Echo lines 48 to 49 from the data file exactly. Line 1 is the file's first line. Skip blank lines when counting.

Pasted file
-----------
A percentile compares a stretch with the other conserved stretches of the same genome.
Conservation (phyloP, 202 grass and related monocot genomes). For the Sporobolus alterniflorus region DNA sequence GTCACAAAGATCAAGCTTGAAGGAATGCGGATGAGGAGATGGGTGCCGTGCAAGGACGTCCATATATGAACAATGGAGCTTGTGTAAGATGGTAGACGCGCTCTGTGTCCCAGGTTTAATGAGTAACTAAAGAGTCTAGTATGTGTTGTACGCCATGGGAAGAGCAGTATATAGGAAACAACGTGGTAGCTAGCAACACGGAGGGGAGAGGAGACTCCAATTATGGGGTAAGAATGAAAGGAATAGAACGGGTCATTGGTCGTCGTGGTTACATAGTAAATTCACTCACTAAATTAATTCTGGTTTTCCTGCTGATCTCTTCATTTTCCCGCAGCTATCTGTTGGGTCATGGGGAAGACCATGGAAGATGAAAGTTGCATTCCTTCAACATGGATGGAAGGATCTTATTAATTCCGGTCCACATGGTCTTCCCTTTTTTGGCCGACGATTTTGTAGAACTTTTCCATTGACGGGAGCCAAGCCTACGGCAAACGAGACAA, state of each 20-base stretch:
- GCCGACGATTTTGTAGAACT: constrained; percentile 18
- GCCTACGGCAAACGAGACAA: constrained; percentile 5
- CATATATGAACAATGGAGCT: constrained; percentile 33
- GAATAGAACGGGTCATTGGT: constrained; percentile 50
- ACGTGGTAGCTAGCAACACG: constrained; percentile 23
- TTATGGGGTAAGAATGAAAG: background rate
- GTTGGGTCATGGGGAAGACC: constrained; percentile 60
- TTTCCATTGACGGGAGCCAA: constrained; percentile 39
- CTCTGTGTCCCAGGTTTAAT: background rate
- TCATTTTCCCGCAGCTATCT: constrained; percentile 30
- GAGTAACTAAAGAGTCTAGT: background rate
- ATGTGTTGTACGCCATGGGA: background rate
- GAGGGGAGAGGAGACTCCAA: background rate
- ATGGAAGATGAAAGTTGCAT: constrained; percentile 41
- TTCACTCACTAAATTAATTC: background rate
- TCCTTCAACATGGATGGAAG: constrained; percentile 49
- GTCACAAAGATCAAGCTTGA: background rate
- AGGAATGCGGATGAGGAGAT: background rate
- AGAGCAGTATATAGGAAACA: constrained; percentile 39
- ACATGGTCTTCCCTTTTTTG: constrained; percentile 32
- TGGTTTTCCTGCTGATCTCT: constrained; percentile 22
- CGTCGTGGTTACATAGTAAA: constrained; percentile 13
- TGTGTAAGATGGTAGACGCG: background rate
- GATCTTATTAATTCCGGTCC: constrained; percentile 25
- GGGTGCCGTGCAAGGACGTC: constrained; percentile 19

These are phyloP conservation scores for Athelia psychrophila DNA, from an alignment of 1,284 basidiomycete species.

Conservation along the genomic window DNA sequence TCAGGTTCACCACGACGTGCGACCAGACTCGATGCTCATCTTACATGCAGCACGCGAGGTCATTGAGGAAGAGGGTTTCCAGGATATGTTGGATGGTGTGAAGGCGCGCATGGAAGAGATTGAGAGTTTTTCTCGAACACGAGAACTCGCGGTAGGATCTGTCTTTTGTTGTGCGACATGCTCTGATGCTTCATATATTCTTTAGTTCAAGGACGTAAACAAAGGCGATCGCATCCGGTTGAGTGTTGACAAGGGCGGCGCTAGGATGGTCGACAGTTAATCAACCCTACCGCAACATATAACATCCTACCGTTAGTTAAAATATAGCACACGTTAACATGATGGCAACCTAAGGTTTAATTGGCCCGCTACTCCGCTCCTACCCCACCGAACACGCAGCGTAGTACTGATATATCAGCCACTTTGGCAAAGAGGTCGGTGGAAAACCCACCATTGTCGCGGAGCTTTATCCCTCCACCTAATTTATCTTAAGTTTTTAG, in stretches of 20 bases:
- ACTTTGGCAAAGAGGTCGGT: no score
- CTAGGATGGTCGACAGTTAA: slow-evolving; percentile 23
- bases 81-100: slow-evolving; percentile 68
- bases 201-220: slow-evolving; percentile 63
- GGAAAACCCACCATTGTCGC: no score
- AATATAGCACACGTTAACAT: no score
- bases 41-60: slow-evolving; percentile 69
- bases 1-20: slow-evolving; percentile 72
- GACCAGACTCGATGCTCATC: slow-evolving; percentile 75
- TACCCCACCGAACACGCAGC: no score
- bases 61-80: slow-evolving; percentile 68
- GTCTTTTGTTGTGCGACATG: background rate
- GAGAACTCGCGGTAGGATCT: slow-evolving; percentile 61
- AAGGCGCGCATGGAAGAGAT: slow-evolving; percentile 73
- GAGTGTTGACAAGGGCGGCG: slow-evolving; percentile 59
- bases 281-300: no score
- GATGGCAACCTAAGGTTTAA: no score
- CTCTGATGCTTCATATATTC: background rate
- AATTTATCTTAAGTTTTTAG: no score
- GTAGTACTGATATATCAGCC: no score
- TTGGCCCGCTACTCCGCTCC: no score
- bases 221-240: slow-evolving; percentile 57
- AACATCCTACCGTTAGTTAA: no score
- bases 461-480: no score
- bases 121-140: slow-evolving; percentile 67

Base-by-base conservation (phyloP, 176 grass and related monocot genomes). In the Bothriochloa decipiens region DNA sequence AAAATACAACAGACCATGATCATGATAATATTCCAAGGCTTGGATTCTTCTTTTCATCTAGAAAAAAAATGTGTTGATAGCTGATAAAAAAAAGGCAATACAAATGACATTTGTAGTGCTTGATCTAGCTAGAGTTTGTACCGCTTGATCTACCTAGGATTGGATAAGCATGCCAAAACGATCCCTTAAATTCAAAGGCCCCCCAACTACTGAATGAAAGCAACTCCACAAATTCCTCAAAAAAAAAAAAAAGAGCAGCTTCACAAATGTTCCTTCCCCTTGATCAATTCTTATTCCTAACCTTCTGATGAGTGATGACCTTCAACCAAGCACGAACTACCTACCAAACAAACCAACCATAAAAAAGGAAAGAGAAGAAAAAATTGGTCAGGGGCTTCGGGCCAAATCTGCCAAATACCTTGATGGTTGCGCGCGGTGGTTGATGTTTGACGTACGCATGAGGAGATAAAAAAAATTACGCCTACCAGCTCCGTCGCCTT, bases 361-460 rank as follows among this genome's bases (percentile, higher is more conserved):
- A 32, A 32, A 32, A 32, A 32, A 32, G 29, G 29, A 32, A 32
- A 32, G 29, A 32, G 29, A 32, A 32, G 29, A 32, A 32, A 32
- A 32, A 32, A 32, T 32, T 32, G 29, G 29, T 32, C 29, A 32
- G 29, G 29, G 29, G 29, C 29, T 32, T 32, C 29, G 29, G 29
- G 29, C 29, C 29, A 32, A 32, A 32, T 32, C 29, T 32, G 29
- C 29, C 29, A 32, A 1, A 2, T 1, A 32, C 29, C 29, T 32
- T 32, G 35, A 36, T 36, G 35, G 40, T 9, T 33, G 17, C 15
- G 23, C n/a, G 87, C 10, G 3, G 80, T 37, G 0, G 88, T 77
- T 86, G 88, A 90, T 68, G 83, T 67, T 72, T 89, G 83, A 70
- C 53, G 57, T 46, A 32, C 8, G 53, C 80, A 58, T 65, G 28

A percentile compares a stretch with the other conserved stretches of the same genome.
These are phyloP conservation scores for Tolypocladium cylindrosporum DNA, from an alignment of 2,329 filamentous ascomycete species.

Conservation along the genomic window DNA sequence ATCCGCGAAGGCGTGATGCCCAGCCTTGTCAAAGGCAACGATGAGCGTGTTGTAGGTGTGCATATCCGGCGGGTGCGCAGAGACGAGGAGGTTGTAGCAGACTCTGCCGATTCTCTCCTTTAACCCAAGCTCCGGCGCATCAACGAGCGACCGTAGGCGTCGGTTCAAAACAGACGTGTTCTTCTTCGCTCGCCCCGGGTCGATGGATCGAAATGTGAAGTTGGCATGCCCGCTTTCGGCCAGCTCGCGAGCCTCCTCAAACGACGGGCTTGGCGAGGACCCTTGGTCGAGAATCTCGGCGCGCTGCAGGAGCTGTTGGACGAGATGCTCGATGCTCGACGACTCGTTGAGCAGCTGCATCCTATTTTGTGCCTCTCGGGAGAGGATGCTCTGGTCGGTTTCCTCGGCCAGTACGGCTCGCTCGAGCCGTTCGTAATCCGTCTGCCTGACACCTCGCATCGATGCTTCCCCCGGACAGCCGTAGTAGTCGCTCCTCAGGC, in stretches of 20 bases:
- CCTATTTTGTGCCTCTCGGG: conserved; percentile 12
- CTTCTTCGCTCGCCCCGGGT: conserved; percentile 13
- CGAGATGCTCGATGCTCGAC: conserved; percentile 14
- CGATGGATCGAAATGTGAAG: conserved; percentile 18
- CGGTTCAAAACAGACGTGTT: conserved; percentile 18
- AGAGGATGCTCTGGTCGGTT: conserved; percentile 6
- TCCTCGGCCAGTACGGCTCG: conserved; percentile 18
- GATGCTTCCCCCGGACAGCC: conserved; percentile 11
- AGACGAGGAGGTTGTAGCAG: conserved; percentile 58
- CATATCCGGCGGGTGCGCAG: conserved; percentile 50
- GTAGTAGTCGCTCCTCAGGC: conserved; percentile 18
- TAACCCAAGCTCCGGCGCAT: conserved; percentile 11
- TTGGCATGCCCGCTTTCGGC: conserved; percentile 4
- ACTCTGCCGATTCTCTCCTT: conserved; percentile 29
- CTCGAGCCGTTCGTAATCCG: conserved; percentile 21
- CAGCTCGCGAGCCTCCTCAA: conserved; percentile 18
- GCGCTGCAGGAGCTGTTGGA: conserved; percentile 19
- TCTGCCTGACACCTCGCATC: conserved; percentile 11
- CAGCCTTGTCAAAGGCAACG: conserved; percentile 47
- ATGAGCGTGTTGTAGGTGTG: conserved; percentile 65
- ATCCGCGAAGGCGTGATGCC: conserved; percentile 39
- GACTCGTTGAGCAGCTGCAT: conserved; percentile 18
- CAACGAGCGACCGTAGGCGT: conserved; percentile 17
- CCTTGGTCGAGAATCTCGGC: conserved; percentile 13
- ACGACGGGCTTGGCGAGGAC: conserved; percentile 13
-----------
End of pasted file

- AATTTATCTTAAGTTTTTAG: no score
- GTAGTACTGATATATCAGCC: no score